Beauty / Feature

A scientist shares her dos and don’ts of skincare

It’s a well-worn idea that beauty editors get first dibs on the industry knowledge. You meet with brand founders, and interview perfumers, dermatologists and scientists weekly, with the newest products explained in great detail before they even hit the market. You can test and trial almost any product you wish. And yet, if truth be told, this all leaves us with less certainty than when we were using the three-step gift packs our aunt bought us as teens at Christmas.

One brand will tell us how their latest face hero is packed full of beautiful essential oils, the next how their entire line is free from said essential oils as these are sensitising to the skin (this is true). One exfoliator is gentle enough to use every day, but then a dermatologist tells us this is far too excessive and we’re ruining our skin’s barrier. A specific bottle of Vitamin C claims to make our skin glow within just one week, until we discover volatility of Vitamin C renders most products redundant.

As the beauty and wellness industry exploded, Dr. Michele Squire saw a need for factual information to break through the marketing inundating the industry. A PHD-qualified scientist, science educator and ex-registered nurse, Squire conceived QR8 as a membership consultancy service, where she analyses your skincare routine, identifies any gaps and recommends products perhaps better suited to your skin.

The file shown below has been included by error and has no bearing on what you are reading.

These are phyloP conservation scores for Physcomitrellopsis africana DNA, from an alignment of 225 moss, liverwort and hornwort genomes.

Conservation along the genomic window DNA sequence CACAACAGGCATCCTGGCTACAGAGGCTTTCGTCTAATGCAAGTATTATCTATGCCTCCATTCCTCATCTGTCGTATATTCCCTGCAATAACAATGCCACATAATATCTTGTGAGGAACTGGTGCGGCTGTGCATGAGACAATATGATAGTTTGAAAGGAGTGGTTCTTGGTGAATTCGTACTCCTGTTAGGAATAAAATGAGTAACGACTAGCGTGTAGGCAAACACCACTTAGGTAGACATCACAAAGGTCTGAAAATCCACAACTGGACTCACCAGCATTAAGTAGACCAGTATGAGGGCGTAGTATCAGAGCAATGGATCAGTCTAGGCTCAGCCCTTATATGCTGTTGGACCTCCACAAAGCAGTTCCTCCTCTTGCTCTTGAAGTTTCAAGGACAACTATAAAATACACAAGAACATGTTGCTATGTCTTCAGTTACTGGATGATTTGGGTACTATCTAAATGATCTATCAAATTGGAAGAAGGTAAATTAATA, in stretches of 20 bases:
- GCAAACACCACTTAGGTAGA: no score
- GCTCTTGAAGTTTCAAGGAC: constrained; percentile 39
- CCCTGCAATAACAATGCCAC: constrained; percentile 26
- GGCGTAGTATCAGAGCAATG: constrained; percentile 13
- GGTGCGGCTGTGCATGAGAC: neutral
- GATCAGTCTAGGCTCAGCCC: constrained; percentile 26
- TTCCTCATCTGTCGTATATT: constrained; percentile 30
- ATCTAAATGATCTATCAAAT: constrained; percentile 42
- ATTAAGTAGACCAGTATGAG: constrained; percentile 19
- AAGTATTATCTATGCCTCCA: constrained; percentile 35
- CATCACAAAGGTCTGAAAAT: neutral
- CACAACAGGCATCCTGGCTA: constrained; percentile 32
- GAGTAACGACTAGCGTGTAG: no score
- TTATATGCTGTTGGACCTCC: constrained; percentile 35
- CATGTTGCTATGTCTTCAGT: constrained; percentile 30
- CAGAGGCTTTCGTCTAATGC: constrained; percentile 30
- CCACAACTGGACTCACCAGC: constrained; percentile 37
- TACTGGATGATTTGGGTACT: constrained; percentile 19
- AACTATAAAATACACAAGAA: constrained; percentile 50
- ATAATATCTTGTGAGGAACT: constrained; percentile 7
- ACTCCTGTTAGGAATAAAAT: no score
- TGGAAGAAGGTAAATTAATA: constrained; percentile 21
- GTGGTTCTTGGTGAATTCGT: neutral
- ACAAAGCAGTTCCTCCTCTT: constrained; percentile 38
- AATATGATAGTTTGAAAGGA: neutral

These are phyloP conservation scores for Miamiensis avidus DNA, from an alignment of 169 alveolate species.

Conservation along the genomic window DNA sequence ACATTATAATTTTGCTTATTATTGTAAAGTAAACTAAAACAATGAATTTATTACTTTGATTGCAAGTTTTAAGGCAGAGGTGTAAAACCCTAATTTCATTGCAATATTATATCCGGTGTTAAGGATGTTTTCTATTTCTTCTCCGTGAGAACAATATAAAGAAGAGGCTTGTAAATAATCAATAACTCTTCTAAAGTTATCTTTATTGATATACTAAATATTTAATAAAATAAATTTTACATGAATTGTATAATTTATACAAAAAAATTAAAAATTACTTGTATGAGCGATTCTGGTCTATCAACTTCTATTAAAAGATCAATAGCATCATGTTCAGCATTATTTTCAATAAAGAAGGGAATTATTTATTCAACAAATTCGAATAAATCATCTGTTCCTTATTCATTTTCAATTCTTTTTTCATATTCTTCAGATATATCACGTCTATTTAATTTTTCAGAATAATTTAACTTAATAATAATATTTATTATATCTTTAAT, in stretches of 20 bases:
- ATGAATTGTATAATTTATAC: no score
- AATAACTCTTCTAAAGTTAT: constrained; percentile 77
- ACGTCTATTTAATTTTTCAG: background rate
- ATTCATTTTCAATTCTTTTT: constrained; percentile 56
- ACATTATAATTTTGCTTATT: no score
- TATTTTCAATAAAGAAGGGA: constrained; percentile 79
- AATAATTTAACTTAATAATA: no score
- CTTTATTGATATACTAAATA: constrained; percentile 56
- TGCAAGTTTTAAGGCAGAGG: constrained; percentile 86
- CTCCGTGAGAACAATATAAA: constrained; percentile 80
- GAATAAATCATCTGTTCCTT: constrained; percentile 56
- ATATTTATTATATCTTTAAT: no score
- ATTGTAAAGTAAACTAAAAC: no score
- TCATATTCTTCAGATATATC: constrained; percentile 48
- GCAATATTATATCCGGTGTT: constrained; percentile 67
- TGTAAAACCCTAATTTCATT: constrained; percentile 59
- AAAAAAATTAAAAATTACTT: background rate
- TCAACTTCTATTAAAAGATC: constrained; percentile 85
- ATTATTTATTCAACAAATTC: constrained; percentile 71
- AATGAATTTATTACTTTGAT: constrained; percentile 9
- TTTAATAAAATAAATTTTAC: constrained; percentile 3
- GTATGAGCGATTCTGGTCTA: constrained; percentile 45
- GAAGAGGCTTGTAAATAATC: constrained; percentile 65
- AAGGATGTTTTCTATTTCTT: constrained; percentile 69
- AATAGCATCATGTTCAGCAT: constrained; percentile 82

“[The beauty industry is] a minefield, so I exist to cut through the crap. And because I don’t have any affiliations with brands I can recommend ‘hero’ products that are the best of the best,” Squire explains. “And I can tell people why they’re the best of the best and the science behind them and ‘it’s proven to do this’ both in skin cells on a dish and on people’s skin which is really important.

“I basically curate a product range for you from everything that’s available globally, so it means … I can say, ‘Look, that might not be the best match for you given what you’re telling me about your skin, this might be better’ … Makes things simple for people in a world that’s getting more and more complicated by the day. I feel overwhelmed sometimes.”

And so, as we attempt to wade through the oils, masks, cleansers, serums, acids, balms and mists lining our shelves, here we’ve compiled the best of her advice.

Science vs. self-care

“I know there’s this whole thing about personalised skincare, but it has to fit in with your lifestyle, because it’s beauty after all – it should be fun. Yes, you should get results but you shouldn’t be stressed about it. People nowadays are starting to become at-home chemists which creates a level of stress when you’re not trained in that. I have people send me their skincare routines in spreadsheets where they’re keeping track of their budget, things they’ve used, things they want to use.”

“That’s really just the weight of good data and good scientific studies, which by-and-large are entirely missing in the beauty industry. It’s very normal in the science world to look at the power of the studies and how much you can apply the findings of that study to the general population, and that only happens when you have a really huge sample size. In the beauty industry, you might have five to 10 people.”